Brought to you by:

‘Significant building reform’ needed to restore insurers’ confidence

Facebook Twitter LinkedIn Google

Insurers won’t consider offering unrestricted products in the building industry professional indemnity market until confidence in the sector is restored, Insurance Council of Australia (ICA) says.

ICA told a NSW inquiry into building standards what needs to be done to regain trust, providing a list of measures including: restoring confidence in compliance regimes; removing uncertainty from liability; improving building documentation; improving building research; quantifying the compliance problem; and harmonising defect liability regimes.

“ICA submits that there is significant reform required across the nation in order to improve the built environment and how it is perceived by all stakeholders,” the submission says.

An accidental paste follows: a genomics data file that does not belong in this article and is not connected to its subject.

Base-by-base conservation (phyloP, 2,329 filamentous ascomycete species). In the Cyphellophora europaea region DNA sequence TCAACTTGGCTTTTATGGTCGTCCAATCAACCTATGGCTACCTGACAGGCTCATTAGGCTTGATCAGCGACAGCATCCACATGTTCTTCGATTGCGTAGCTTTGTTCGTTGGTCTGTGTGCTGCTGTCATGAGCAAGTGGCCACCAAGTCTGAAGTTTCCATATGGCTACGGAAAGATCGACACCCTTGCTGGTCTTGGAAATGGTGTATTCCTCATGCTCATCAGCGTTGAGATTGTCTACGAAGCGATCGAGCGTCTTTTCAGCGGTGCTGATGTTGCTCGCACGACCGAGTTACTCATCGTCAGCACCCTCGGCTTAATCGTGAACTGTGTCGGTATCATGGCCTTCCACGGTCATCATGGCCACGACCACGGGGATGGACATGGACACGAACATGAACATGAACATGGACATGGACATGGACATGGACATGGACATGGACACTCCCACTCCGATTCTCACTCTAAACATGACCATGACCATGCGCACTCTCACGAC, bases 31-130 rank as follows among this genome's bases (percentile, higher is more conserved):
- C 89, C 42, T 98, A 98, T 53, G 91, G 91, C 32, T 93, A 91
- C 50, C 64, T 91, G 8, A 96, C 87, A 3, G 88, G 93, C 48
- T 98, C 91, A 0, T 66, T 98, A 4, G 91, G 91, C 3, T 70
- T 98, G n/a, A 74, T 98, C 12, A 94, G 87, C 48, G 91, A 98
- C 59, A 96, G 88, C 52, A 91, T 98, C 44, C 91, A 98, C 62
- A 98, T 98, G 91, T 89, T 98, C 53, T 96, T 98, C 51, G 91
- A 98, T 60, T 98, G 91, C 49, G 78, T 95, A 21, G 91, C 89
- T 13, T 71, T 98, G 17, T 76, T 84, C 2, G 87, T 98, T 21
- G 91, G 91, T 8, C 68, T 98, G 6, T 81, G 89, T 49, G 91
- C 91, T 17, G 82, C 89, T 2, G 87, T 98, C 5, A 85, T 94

The council says it “is encouraged by the appointment of the NSW Building Commissioner and looks forward to engagement with this office to work towards re-establishing confidence in the sector”.

“Once this is achieved, and compliance failures can be seen to be reduced, [professional indemnity] providers will be able to consider a return to the market with unrestricted products.”

ICA says in its submission that insurers, like the community, “assumed that buildings are indeed constructed to meet or preferably exceed … minimum standards”. However, it says this assumption has now been proven false.

“A number of high-profile compliance failures in NSW, coinciding with use of non-conforming and potentially dangerous external cladding on modern and some refurbished buildings, has led to a crisis in confidence for insurers who provide professional indemnity coverage for building professionals, and increasingly for insurers who insure the physical buildings once construction has been completed.”

Submissions to the Public Accountability Committee inquiry into the regulation of building standards, building quality and building disputes have now closed.